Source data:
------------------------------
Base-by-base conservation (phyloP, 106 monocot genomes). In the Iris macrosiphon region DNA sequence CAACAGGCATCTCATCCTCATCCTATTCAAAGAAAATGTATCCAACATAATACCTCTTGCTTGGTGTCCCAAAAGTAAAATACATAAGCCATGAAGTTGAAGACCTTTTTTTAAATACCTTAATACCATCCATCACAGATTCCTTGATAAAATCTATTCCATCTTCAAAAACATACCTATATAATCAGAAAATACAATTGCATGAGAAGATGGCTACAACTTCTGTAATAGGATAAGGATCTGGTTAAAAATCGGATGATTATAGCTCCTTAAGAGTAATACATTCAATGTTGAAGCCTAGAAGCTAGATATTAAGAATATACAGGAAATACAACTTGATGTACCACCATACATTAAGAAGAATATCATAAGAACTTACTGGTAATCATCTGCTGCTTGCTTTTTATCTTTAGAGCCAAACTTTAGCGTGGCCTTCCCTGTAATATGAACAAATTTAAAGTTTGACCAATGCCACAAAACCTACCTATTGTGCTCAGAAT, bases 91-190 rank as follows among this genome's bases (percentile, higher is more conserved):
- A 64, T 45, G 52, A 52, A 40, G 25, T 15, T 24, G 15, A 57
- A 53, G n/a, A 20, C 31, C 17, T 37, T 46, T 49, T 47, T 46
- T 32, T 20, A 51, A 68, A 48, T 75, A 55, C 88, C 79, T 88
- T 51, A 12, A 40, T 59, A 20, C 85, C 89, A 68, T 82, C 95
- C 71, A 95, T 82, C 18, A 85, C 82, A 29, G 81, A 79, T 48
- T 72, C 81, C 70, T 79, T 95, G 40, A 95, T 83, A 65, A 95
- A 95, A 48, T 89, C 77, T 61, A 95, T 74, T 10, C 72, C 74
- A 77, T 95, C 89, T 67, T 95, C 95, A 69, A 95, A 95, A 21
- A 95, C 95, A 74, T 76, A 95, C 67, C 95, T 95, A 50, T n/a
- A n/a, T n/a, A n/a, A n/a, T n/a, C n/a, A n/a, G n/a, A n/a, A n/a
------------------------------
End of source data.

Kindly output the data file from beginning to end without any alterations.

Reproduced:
Base-by-base conservation (phyloP, 106 monocot genomes). In the Iris macrosiphon region DNA sequence CAACAGGCATCTCATCCTCATCCTATTCAAAGAAAATGTATCCAACATAATACCTCTTGCTTGGTGTCCCAAAAGTAAAATACATAAGCCATGAAGTTGAAGACCTTTTTTTAAATACCTTAATACCATCCATCACAGATTCCTTGATAAAATCTATTCCATCTTCAAAAACATACCTATATAATCAGAAAATACAATTGCATGAGAAGATGGCTACAACTTCTGTAATAGGATAAGGATCTGGTTAAAAATCGGATGATTATAGCTCCTTAAGAGTAATACATTCAATGTTGAAGCCTAGAAGCTAGATATTAAGAATATACAGGAAATACAACTTGATGTACCACCATACATTAAGAAGAATATCATAAGAACTTACTGGTAATCATCTGCTGCTTGCTTTTTATCTTTAGAGCCAAACTTTAGCGTGGCCTTCCCTGTAATATGAACAAATTTAAAGTTTGACCAATGCCACAAAACCTACCTATTGTGCTCAGAAT, bases 91-190 rank as follows among this genome's bases (percentile, higher is more conserved):
- A 64, T 45, G 52, A 52, A 40, G 25, T 15, T 24, G 15, A 57
- A 53, G n/a, A 20, C 31, C 17, T 37, T 46, T 49, T 47, T 46
- T 32, T 20, A 51, A 68, A 48, T 75, A 55, C 88, C 79, T 88
- T 51, A 12, A 40, T 59, A 20, C 85, C 89, A 68, T 82, C 95
- C 71, A 95, T 82, C 18, A 85, C 82, A 29, G 81, A 79, T 48
- T 72, C 81, C 70, T 79, T 95, G 40, A 95, T 83, A 65, A 95
- A 95, A 48, T 89, C 77, T 61, A 95, T 74, T 10, C 72, C 74
- A 77, T 95, C 89, T 67, T 95, C 95, A 69, A 95, A 95, A 21
- A 95, C 95, A 74, T 76, A 95, C 67, C 95, T 95, A 50, T n/a
- A n/a, T n/a, A n/a, A n/a, T n/a, C n/a, A n/a, G n/a, A n/a, A n/a